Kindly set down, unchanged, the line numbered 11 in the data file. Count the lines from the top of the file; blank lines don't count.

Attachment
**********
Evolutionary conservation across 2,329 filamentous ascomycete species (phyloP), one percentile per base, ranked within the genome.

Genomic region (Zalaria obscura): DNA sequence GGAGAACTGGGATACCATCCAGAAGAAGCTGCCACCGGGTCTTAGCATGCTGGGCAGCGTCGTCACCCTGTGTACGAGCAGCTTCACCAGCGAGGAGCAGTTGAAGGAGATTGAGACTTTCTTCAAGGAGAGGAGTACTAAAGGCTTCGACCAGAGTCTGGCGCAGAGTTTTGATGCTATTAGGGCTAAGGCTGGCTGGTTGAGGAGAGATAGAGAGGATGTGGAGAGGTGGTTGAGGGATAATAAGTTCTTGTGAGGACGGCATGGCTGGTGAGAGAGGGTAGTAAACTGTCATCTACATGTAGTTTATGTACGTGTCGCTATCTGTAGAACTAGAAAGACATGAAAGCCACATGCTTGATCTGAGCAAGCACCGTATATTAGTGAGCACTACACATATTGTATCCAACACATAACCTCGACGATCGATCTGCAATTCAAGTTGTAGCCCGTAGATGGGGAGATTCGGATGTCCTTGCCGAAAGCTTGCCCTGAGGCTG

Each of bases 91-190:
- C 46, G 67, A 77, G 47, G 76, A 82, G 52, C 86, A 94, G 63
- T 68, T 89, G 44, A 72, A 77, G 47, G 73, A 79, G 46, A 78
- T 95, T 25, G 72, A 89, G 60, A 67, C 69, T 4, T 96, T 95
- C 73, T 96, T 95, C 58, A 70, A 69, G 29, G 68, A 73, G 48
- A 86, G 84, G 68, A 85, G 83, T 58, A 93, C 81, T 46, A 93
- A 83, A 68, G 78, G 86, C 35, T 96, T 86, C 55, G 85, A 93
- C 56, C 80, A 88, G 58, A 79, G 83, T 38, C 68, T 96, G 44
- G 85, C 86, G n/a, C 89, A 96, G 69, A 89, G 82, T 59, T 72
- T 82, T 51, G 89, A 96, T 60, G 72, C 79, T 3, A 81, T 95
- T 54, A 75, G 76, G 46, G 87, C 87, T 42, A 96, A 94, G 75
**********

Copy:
- G 85, C 86, G n/a, C 89, A 96, G 69, A 89, G 82, T 59, T 72